Tried Japanese jiu jitsu

Discussion in 'Grappling Technique' started by cardkid, Nov 8, 2017.

  1. cardkid Yellow Belt

    cardkid
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    I currently train in bjj and decided that I want something else to do on nights I'm free and no bjj training on. So I found a small jiu jitsu school not too far away which I thought might be cool and maybe add to my bjj game. It turns out that I was quite wrong.

    I'm a little confused about why on earth you'd be practicing this material art in 2017. It also felt that the practitioners thought it would legitimately work.
     
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  2. Mr Rick White Belt

    Mr Rick
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    What was the problem with it? I've never done Japanese jujitsu (jjj?).
     
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  3. Dogstarman Old man jiu jitsu

    Dogstarman
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    Can you please elaborate on why you think it sucks.
     
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  4. Crotalis Yellow Belt

    Crotalis
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    The thing about traditional JJJ is that it's not all the same. You've got your traditional/officially recognized Koryu versions of it, you've got some other "non-official but still legitimate" versions of it, and then there's a lot of people doing terrible Karate, combining it w/sloppy Judo and calling it "Japanese JiuJitsu". Originally in Japan, the term was used ot describe any form of hand-to-hand combat. So one JJJ school could focus entirely on throws while another was all about the kicking/punching etc.

    These days (IMO) most JJJ schools (in the U.S. at least) are more like historical preservation societies/LARPERS than anything else. I've seen a few good schools, but for the most part, it's a lot of wacky nonsense. At one school for example, before applying a RNC, I was told I had to circle my hands/arms in a very particular way. When I asked why (because it was really weird), they looked at me like I was an idiot and explained that it was the best way to get around the Samurai helmet ...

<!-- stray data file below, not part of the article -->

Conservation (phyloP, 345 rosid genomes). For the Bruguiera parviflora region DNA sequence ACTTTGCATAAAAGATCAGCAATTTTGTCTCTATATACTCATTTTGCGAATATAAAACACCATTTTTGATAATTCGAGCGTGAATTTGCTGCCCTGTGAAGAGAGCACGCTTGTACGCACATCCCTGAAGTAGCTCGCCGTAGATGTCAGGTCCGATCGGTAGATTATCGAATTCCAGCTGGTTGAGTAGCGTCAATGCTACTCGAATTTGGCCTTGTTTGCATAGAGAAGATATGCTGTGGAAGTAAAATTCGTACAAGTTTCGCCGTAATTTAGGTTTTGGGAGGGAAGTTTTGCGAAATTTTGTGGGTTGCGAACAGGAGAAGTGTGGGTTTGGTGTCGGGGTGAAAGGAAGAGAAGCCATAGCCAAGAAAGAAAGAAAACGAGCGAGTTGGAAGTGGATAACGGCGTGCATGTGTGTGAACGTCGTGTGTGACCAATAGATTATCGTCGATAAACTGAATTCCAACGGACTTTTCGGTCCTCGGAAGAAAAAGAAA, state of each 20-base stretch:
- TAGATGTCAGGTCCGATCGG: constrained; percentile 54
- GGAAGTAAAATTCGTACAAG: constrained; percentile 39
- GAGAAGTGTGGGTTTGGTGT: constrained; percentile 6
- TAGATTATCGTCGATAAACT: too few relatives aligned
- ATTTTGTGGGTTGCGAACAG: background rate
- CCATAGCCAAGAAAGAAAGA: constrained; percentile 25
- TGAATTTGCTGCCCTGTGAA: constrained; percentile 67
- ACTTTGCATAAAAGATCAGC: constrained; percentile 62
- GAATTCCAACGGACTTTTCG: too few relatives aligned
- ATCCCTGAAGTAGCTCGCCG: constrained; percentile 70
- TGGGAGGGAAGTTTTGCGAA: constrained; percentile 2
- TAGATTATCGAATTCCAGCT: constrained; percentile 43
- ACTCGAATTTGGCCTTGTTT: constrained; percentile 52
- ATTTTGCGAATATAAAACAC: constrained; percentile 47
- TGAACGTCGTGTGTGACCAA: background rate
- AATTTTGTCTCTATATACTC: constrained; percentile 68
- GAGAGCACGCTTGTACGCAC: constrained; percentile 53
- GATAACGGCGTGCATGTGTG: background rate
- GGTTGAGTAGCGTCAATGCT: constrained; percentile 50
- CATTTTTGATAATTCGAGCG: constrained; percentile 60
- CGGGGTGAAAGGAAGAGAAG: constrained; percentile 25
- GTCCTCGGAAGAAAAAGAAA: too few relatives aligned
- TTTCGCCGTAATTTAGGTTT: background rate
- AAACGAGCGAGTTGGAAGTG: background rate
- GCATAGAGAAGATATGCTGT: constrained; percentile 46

TL;DR:

    When it comes to JJJ schools, YMMV but buyer be ware.
     
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  5. Matsukaze Orange Belt

    Matsukaze
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    It's like anything else in martial arts.. there's really good systems out there and there's total crap. I have a background in a JJJ style and I still use the stand up self defense moves I learned from it. I like it waayyy better than the Brazilian/Gracie stand up self defense moves ( except the closing the gap/clinching stuff).
     
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  6. mataleaos Green Belt

    mataleaos
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    I'm guessing you went to one of those places where they throw a punch and leave the arm out for you to grab and do stuff to, or throw them? People get into this stuff that don't know anything about real fighting. It seems crazy to us that do combat sports, but I spent years and years doing Aikido-ish TMAs. You're brought in when you don't know shit and you fall into the group-think. Now I look back and I see that 90+ % of it was stupid and would never work, but in the moment it's not like that.
     
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  7. Quebec Nick Blue Belt

    Quebec Nick
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    For me, the self-defense, TMA, Aikido, Kung fu stuff gets a lot of undeserved hate. They all come from a good place, they just never found a way to test their stuff and to train people efficiently and with resistance.

    BJJ, Judo, Wrestling, Boxing, Kickboxing, MT, TKD and even some sorts types of karate, they built a sport with competition, a scoring system and training methods. We can test the techniques in training, not in a scenario, we can do sparring to upgrade our reflexes and reactions...

    You can't compare those mystical martial arts with those sports, it's impossible for them to get the same level of efficiency by just drilling stuff in an almost prowrestling scenario.

    Technique and drilling are important but it's sparring part that gives you the edge over non-sport martial arts. I prefer having no ''self defense'' classes but having drilled and tried a lot of ''sport combat'' than having a ton of self defense drilling but no combat experience.
     
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  8. cardkid Yellow Belt

    cardkid
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    Don't get me wrong, if people like it and are happy doing it then thats awesome.
    But to me it just didn't seem like it would be effective in a fight with someone who knows a thing or two.
     
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  9. EGDM Blue Belt

    EGDM
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    What's JJJ like? Just watch a BJJ self defense class.